Western Australia, located, well, in the country’s west, needless to say, perhaps is the gunner for being the less travelled in Australia since “everything” is available on the other side anyway. But in case you were wondering what there is on the country’s largest state, we’ve got you covered. Western Australia proves that just because it’s not always the first choice doesn’t mean it doesn’t deserve to be among the most beautiful places to be. Ready your Hippie campervan and let’s start travelling!

Starting from Perth, the state’s capital city, we’re giving you a bunch of fun, outdoorsy and exciting ways (and places) to help you enjoy the road less travelled. Here are our top things to do in Western Australia!

Kings Park and Botanic Gardens

More than six million people are dazzled each year by the stunning beauty of Kings Park. The park, which is about four square kilometres of grassed parkland, natural and native bushland and botanical gardens, often is the first thing travellers choose when they step into the city.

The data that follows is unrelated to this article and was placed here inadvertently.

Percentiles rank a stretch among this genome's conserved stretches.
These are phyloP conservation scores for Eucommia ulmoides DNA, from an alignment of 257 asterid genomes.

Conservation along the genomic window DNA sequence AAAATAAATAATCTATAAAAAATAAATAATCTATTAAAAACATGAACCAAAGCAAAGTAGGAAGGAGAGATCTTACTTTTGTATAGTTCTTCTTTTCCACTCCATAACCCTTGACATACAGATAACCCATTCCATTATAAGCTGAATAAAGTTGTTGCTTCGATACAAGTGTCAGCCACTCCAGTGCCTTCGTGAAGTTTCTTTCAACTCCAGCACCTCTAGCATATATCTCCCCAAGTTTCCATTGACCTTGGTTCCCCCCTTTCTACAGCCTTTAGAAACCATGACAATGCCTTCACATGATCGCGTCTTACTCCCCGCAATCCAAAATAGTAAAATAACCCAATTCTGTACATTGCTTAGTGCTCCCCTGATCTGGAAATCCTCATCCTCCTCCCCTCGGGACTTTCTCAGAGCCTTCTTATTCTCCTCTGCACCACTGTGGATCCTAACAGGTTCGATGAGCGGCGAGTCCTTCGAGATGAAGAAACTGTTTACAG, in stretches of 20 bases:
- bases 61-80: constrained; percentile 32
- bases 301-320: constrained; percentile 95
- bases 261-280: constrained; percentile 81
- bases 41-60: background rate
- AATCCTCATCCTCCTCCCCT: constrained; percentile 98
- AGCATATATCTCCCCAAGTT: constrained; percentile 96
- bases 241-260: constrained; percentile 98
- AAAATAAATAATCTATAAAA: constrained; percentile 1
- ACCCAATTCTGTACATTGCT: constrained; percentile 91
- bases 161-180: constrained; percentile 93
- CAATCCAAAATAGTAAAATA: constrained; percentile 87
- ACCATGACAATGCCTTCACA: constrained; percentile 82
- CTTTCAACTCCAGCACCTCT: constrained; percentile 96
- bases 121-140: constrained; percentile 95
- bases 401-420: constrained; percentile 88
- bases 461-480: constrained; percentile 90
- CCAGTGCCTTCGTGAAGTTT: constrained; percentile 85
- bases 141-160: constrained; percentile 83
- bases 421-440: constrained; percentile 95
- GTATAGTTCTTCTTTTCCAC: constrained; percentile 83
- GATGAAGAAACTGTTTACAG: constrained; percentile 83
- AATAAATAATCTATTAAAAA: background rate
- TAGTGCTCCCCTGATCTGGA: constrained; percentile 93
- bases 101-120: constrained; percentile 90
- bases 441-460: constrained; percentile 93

All year round, embedded in the wondrous park are magnificent wildflowers and indigenous flora. The park provides a striking view of the Swan River while the panoramic natural setting doubles as a place for children to enjoy and for adults to indulge. When planning your road trip, make sure you’re here in September, the Kings Park Festival, gives a boost of energy to the already bustling park. Feast your eyes on a spectrum of colourful festivity!

Horizontal Falls

Though not apparent at first sight, there is a certain mystery that surrounds the Horizontal Falls. Described as “one of the greatest natural wonders of the world”, the Horries are a massive and fast-moving tidal flow that course through the twin gaps of the McLarty Ranges.

The Horries are a surefire way to give you that jolt not even the strongest energy can provide. The best way to see the magnificent “waterfalls” from above is on a seaplane while if you’re up for even more thrills, ride the four wheel drives and the jet boats. The food (the Barramundi is to die for!) here is will not dampen your mood but will whet (pun intended) your appetite for even more. The Horizontal Falls are found on the coasts of the Kimberley Region. Speaking of the latter, you might want to drive your campervan there too!